Strive to enter in at the strait gate: for many, I say to you, will seek to enter in, and shall not be able.
— I shall take occasion, from the question and the exhortation before us, to speak to you to-day of a wrong and a right anxiety. Let us consider —
I. THE QUESTION, AS EXPRESSIVE OF A WRONG ANXIETY — "Lord, are there few that be saved?" Why, in the case before us, and in most others in which it is entertained, does this inquiry indicate a blameworthy solicitude? I answer —
1. Because it bespeaks the absence of a due regard to a man's personal interests. He from whom it proceeds has his mind drawn off from that which vitally concerns himself and his own destiny, and absorbed in the affairs of others. His individual relations and responsibilities are merged in those of his fellow-creatures. He is forgetful of obligations that press urgently upon his own being, in his extreme desire to know how men in general will be found to have fulfilled theirs, when the end shall come. With a work of overwhelming magnitude, demanding from him the whole energy of his whole nature, he is allowing that energy to dissipate itself in the prosecution of a vain curiosity.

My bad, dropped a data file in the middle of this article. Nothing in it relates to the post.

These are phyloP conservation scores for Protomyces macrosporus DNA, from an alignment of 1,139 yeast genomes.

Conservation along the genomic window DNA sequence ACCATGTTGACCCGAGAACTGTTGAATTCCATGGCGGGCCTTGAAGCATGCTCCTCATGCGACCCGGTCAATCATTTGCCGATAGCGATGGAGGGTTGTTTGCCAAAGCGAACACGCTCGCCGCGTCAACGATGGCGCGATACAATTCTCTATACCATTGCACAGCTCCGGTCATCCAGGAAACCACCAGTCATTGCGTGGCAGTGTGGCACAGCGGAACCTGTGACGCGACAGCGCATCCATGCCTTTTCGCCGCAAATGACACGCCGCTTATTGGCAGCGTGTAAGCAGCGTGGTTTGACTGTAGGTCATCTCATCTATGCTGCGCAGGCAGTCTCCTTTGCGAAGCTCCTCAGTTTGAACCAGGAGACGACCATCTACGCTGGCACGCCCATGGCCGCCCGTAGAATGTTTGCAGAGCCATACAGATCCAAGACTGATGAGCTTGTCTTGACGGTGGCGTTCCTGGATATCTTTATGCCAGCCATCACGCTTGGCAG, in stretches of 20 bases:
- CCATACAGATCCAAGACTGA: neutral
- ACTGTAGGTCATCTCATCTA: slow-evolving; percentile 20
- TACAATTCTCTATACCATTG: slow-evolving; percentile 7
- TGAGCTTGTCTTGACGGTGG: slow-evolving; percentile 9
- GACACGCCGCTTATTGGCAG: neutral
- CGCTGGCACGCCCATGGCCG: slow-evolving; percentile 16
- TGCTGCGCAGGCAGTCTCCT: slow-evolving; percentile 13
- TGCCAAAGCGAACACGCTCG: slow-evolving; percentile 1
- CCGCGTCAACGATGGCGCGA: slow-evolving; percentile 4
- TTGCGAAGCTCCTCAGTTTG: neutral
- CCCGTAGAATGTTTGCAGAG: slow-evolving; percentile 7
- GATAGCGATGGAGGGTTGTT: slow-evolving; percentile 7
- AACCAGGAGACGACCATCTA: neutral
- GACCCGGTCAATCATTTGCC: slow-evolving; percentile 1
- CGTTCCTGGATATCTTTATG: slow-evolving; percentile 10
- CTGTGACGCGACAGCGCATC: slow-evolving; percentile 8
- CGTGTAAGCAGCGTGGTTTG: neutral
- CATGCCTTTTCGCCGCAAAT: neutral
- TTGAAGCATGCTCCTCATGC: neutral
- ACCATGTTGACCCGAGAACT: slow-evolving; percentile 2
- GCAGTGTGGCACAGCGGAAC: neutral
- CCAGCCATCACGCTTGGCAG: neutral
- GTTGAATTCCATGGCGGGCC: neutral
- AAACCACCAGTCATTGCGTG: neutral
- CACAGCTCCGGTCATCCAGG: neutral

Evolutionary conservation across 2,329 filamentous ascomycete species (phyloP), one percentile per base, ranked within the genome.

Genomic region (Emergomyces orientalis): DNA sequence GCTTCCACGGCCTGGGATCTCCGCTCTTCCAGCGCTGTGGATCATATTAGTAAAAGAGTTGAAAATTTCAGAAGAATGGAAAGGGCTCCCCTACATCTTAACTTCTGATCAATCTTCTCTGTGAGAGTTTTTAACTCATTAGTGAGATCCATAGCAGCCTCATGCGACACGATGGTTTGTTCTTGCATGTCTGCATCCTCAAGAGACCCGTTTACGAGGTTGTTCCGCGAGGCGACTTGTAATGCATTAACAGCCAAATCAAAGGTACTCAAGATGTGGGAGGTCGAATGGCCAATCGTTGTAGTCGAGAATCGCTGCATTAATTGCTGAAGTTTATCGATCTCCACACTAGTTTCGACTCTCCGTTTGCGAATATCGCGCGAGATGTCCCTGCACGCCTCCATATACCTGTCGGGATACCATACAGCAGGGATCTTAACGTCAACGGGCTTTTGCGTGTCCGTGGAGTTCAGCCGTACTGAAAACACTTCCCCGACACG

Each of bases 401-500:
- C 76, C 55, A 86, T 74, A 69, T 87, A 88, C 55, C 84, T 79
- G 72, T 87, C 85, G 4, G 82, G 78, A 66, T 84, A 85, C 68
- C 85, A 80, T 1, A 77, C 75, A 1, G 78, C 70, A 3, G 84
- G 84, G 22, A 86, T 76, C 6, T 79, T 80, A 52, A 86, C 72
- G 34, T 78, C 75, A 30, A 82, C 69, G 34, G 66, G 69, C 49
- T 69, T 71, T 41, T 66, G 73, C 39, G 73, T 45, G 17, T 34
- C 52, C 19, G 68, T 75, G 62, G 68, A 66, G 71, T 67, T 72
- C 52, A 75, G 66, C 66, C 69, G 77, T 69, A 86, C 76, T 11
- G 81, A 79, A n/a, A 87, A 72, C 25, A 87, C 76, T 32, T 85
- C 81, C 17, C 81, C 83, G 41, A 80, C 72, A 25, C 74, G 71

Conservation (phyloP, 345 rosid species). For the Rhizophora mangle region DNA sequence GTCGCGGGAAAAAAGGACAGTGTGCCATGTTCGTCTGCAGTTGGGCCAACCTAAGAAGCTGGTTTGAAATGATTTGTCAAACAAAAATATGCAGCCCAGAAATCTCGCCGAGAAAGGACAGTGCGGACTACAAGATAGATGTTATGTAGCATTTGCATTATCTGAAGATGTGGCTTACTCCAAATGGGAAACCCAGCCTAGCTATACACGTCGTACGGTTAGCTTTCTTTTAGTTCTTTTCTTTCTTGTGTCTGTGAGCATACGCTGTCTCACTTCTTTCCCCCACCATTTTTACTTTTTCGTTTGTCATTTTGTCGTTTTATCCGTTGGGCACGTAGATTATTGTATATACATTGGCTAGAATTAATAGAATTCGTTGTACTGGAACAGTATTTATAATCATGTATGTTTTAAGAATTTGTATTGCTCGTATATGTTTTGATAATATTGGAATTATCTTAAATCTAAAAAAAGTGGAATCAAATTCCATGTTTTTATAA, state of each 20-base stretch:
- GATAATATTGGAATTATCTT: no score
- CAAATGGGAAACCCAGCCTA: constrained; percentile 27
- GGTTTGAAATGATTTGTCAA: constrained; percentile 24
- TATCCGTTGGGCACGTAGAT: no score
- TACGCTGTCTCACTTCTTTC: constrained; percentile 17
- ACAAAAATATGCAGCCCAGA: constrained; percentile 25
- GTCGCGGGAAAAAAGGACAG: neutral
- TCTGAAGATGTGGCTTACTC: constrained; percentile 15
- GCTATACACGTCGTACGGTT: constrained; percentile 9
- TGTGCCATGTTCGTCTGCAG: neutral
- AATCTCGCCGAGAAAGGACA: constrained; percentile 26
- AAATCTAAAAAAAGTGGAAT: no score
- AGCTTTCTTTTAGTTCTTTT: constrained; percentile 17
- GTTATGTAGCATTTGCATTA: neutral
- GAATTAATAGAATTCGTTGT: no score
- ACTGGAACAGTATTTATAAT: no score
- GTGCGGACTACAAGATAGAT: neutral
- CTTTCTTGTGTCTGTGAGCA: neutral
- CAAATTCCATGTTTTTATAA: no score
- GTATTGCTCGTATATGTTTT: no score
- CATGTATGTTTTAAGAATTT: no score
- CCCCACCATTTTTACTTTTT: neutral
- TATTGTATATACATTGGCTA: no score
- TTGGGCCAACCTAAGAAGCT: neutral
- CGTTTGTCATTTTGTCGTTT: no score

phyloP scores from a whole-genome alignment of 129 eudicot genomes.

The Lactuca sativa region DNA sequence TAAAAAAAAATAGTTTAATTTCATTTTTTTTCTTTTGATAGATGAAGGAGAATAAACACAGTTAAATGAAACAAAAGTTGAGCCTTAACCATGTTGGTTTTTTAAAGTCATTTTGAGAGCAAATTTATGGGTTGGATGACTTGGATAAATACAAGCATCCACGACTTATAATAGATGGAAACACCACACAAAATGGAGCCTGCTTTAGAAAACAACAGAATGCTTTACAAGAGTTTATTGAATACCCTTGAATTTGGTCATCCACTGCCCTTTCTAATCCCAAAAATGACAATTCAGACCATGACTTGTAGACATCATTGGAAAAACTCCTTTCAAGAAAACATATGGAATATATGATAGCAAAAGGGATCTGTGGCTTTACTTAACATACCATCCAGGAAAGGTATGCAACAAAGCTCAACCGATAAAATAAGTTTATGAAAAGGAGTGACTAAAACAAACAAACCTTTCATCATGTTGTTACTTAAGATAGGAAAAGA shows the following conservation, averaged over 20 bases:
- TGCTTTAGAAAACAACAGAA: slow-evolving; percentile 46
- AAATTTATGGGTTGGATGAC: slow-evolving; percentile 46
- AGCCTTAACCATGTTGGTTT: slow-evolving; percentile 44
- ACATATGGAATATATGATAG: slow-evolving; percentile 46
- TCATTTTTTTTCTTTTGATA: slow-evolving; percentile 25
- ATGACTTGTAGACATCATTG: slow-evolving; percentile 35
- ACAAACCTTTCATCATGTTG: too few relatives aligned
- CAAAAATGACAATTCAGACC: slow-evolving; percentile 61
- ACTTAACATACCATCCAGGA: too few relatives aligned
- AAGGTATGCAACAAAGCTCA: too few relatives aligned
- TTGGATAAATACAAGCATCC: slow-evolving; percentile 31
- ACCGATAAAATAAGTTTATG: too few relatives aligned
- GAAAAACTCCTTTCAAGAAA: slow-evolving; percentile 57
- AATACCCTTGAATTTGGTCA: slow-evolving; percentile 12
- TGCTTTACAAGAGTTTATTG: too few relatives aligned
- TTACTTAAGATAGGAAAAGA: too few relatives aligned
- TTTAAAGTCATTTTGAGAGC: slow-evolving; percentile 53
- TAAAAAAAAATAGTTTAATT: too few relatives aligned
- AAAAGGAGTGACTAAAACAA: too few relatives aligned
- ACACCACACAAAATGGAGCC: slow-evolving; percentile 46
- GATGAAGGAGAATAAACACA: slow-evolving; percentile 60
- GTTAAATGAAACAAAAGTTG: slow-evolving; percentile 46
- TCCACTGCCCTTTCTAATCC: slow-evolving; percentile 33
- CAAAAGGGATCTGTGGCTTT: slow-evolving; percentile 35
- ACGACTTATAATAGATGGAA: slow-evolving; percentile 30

2. Because it relates to a point which God has not chosen to determine positively in His holy Word. The attempt to solve it is an effort to be wise above what is written. The presumptuous individual would fain place himself on a level with the Infinite and Omniscient; he would read with his weakling eyes the sublime secrets of the eternal records; he would rashly plant his feet where angels fear to tread. And, brethren, it is not difficult to find the counterpart of this man in our own day. We everywhere see, and in almost every one, the same disposition to pry into matters beyond the ken of humanity; to seek to understand subjects which the short plumb-line of our reason is incompetent to fathom.